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(c) 2016 Trina Lambert

(c) 2016 Trina Lambert

If you saw me this past weekend you might wonder just how and why I became coated in the dust of ages. Well, about once every 10 years or so I have to clean out the office—whether or not it needs it. Truth? It needed it.

However, changing around the office is not exactly a new year’s resolution project, despite the timing. I likely would have lived with the hidden dust behind the furniture longer if we hadn’t needed to find more space. I am formally welcoming an officemate—well, a human one beyond the two or three dogs that often hang out in here when I am working at my desk. Welcome, Christiana, to the office down the hall. The dog hair is plentiful (although not as much after the recent cleaning spree) but the commute is short.

My daughter recently finished additional schooling (a certificate in graphic design) to round out her BFA and has begun her job search. But as a fine artist/graphic artist, she’s always going to have work-from-home projects in the pipeline and since this is her home for at least the near future, I’d rather those projects not take over the living room too often. We’ve already tried out working in the same space while she created and completed projects for her courses and, so far, we seem to be able to finish our work without causing each other trouble—but more space would allow that to happen with a whole lot more ease.

And in this 1940s office, more space means moving on up—at least as far as storage goes. (“Moving on up” is also the phrase my husband Sherman and I chose for 2016.) No more (horizontal) credenza that has served me a little too well over the years. Sherman and son Jackson moved it for use in our basement. So grateful for their efforts—and that neither of them died during the process. Yes, moving furniture in this 1940s house is often a life and death pursuit.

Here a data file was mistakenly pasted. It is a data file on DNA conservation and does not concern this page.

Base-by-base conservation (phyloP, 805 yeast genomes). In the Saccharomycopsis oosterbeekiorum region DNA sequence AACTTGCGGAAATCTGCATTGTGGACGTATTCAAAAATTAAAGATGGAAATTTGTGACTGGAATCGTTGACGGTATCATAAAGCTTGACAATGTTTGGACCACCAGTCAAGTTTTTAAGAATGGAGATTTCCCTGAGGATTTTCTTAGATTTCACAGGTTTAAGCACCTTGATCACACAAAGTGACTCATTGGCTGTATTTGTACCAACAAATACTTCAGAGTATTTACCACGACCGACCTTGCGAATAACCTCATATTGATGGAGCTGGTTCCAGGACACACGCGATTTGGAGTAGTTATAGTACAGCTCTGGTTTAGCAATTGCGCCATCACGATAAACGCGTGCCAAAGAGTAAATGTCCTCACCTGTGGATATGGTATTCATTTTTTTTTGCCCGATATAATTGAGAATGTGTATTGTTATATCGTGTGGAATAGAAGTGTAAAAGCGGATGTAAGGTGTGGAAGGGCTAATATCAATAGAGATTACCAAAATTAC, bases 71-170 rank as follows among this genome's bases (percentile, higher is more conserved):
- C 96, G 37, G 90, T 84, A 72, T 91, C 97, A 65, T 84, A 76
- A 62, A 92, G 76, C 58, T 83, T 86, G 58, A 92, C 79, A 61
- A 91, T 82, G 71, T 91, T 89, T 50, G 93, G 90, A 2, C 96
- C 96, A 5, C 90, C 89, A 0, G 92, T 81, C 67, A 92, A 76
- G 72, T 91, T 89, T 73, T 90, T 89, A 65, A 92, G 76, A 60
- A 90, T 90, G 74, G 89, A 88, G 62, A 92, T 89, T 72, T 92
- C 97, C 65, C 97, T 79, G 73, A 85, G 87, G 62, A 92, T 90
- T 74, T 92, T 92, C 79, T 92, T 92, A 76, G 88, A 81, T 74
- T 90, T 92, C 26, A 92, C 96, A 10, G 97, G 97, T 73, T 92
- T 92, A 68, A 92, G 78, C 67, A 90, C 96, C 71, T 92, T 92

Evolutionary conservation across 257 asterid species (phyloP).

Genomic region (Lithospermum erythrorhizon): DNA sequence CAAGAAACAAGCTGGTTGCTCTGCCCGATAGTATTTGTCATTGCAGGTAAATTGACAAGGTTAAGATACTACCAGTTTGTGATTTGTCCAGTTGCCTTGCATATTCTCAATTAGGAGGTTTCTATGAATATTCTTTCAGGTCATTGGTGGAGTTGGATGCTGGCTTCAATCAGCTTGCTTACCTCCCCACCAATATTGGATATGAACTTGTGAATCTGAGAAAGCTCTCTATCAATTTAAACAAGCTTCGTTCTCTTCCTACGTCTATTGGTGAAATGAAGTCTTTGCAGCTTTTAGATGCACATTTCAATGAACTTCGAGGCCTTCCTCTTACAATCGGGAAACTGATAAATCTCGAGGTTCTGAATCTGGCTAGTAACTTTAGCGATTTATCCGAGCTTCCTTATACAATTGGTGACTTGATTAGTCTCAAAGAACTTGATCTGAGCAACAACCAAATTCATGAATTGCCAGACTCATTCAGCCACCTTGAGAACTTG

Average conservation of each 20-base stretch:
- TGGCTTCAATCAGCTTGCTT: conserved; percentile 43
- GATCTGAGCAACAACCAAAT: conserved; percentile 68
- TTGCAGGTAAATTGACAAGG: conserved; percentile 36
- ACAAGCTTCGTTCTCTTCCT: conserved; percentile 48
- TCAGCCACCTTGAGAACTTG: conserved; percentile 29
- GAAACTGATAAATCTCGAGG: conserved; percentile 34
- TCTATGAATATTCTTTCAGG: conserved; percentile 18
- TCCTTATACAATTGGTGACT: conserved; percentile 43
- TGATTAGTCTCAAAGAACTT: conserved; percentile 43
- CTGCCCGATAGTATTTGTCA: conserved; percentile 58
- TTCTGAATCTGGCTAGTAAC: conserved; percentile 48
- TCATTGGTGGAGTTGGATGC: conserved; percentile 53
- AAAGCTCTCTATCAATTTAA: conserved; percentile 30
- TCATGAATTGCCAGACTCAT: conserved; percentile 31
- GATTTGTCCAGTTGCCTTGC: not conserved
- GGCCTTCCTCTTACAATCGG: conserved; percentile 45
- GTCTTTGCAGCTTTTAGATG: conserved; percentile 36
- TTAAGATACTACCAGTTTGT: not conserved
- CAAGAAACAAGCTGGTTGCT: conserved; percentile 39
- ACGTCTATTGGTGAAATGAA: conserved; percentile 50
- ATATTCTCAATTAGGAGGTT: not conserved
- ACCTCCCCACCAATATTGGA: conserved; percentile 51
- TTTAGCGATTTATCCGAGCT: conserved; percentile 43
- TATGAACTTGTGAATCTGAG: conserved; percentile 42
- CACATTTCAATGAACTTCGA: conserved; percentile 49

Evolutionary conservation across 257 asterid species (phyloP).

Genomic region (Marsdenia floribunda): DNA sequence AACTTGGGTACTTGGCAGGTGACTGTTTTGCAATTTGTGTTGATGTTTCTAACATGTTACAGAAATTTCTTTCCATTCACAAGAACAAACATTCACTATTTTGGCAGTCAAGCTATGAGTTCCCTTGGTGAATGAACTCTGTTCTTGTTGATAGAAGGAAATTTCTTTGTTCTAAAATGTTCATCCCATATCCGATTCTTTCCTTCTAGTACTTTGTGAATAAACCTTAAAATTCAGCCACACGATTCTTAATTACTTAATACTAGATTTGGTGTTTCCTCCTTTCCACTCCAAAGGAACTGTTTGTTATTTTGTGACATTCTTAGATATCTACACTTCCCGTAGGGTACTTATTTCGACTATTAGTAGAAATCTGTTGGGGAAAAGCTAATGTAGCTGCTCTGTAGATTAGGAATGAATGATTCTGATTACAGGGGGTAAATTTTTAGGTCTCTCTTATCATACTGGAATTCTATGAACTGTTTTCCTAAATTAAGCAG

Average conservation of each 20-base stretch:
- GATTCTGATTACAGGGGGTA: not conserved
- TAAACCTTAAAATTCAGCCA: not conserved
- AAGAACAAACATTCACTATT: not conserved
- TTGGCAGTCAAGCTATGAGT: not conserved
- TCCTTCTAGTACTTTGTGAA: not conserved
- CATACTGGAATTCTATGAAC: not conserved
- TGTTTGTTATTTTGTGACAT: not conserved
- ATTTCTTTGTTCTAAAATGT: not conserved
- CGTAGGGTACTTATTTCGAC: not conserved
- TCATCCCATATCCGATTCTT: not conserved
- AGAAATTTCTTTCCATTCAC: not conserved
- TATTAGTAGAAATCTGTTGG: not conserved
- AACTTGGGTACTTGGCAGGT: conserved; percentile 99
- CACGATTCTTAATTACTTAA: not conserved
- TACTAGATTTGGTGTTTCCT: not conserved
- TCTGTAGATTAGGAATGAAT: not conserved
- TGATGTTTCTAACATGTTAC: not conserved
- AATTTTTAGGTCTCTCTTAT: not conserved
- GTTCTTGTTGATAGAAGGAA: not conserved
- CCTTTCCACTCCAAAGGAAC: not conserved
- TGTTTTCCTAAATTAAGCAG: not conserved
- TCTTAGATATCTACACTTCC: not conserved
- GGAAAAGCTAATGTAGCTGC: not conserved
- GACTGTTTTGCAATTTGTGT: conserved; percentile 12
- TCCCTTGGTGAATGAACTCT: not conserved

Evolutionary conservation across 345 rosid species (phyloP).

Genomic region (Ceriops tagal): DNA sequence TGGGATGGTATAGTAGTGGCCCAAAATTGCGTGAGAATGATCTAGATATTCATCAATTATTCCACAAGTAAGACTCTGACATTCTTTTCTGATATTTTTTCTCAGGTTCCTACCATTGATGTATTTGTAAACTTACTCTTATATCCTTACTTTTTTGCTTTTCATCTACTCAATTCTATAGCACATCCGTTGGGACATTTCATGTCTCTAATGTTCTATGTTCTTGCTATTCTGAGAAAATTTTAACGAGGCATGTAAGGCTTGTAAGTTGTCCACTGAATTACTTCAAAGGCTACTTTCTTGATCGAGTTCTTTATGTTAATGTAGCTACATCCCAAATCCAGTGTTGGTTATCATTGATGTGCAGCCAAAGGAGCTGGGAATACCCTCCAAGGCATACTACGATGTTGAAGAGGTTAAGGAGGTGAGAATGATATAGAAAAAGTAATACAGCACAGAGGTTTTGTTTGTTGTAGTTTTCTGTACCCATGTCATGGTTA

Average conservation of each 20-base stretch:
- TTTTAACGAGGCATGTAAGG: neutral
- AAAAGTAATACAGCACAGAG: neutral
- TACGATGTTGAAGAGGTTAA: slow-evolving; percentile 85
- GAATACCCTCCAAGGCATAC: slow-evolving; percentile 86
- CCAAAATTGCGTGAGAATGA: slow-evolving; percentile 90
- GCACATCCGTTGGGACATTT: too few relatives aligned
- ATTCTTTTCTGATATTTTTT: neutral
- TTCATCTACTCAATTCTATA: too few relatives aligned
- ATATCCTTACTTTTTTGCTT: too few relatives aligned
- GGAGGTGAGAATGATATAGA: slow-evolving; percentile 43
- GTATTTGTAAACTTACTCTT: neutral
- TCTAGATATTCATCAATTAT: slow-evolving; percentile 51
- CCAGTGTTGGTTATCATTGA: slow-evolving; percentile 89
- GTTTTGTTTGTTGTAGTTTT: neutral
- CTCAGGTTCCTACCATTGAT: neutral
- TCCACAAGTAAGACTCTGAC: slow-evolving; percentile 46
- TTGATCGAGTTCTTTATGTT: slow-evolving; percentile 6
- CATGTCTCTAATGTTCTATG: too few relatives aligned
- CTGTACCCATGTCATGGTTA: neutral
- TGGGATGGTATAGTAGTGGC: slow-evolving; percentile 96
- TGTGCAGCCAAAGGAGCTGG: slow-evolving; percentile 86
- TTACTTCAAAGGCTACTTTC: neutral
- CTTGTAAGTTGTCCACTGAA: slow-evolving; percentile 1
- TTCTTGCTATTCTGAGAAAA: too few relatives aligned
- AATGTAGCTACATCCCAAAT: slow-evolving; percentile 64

Non-hipsters that Sherman and I are, we had never really considered that homes such as ours are exactly what IKEA furniture is designed for rather than for those modern suburban homes with up-to-code doorways and large rooms with few walls. My friends, we are no longer IKEA innocents, but after a two-hour trek checking out everything (I mean everything) the store sells, we decided that for now we’d stick with the cheaper (and much bulkier) close-out vertical wardrobe we found at Lowe’s. Should the both of us (my daughter and I) one day decide to make our fortunes full-time in this space, we will likely put some of those fortunes toward IKEA and its Tinker-Toyification of storage solutions.

But for now we’re settling for sturdy upright storage and a whole lot less dust. I love how the office is shaping up but what the heck am I going to with all those piles I’d rather just forget crowding the dining room table and other furniture? The point of keeping my daughter’s doodads from spilling into the other rooms is moot if I replace them with my own.

Dust in the wind I may be, but without tackling my own copious baggage and putting more than a little of the dust from that baggage into the air by cleaning and moving it out, I’m destined to be held back by the whatchamacallits and thingamajigs I have collected. When my days on this earth are done, I’d rather that stuff and dust are not the only legacies I leave behind.

Pardon the dust—it’s got to get a little dirty in here first in order for me to move on up.


Sherman Lambert's feet--(c) 2012 Sherman Lambert

Sherman Lambert’s feet–(c) 2012 Sherman Lambert